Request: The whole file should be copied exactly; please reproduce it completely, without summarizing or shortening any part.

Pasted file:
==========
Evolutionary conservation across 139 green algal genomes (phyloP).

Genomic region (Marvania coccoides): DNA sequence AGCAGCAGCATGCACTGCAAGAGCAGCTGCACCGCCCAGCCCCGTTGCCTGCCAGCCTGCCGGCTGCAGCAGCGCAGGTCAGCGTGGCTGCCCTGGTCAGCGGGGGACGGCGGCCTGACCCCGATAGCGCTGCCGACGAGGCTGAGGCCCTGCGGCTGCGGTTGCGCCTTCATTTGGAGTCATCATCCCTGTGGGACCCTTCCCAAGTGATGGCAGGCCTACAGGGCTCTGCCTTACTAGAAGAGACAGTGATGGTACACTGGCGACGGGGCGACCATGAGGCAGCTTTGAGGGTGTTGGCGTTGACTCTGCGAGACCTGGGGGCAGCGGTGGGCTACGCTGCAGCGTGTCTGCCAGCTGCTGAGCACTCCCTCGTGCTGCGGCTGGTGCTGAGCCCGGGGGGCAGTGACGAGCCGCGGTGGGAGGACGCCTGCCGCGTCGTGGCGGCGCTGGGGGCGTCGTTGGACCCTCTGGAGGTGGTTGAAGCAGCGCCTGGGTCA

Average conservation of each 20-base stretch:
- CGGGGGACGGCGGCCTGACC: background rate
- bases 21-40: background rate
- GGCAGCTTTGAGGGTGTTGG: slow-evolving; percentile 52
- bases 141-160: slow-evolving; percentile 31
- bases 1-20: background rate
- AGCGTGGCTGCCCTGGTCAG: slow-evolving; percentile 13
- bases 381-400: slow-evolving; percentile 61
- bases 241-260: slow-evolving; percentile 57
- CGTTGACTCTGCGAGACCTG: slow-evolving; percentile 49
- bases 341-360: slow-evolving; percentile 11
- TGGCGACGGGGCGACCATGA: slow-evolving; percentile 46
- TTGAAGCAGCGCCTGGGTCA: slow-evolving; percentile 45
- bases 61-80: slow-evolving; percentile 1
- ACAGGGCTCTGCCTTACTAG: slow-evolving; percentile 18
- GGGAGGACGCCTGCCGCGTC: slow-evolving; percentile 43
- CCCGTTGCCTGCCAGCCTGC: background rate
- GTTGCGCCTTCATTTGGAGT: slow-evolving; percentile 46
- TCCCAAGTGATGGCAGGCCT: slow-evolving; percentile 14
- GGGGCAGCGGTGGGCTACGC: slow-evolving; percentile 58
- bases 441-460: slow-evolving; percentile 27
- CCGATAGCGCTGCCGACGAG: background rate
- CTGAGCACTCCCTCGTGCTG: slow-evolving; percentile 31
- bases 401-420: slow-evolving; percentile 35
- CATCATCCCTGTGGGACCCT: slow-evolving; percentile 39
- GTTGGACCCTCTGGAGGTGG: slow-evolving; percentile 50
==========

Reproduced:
Evolutionary conservation across 139 green algal genomes (phyloP).

Genomic region (Marvania coccoides): DNA sequence AGCAGCAGCATGCACTGCAAGAGCAGCTGCACCGCCCAGCCCCGTTGCCTGCCAGCCTGCCGGCTGCAGCAGCGCAGGTCAGCGTGGCTGCCCTGGTCAGCGGGGGACGGCGGCCTGACCCCGATAGCGCTGCCGACGAGGCTGAGGCCCTGCGGCTGCGGTTGCGCCTTCATTTGGAGTCATCATCCCTGTGGGACCCTTCCCAAGTGATGGCAGGCCTACAGGGCTCTGCCTTACTAGAAGAGACAGTGATGGTACACTGGCGACGGGGCGACCATGAGGCAGCTTTGAGGGTGTTGGCGTTGACTCTGCGAGACCTGGGGGCAGCGGTGGGCTACGCTGCAGCGTGTCTGCCAGCTGCTGAGCACTCCCTCGTGCTGCGGCTGGTGCTGAGCCCGGGGGGCAGTGACGAGCCGCGGTGGGAGGACGCCTGCCGCGTCGTGGCGGCGCTGGGGGCGTCGTTGGACCCTCTGGAGGTGGTTGAAGCAGCGCCTGGGTCA

Average conservation of each 20-base stretch:
- CGGGGGACGGCGGCCTGACC: background rate
- bases 21-40: background rate
- GGCAGCTTTGAGGGTGTTGG: slow-evolving; percentile 52
- bases 141-160: slow-evolving; percentile 31
- bases 1-20: background rate
- AGCGTGGCTGCCCTGGTCAG: slow-evolving; percentile 13
- bases 381-400: slow-evolving; percentile 61
- bases 241-260: slow-evolving; percentile 57
- CGTTGACTCTGCGAGACCTG: slow-evolving; percentile 49
- bases 341-360: slow-evolving; percentile 11
- TGGCGACGGGGCGACCATGA: slow-evolving; percentile 46
- TTGAAGCAGCGCCTGGGTCA: slow-evolving; percentile 45
- bases 61-80: slow-evolving; percentile 1
- ACAGGGCTCTGCCTTACTAG: slow-evolving; percentile 18
- GGGAGGACGCCTGCCGCGTC: slow-evolving; percentile 43
- CCCGTTGCCTGCCAGCCTGC: background rate
- GTTGCGCCTTCATTTGGAGT: slow-evolving; percentile 46
- TCCCAAGTGATGGCAGGCCT: slow-evolving; percentile 14
- GGGGCAGCGGTGGGCTACGC: slow-evolving; percentile 58
- bases 441-460: slow-evolving; percentile 27
- CCGATAGCGCTGCCGACGAG: background rate
- CTGAGCACTCCCTCGTGCTG: slow-evolving; percentile 31
- bases 401-420: slow-evolving; percentile 35
- CATCATCCCTGTGGGACCCT: slow-evolving; percentile 39
- GTTGGACCCTCTGGAGGTGG: slow-evolving; percentile 50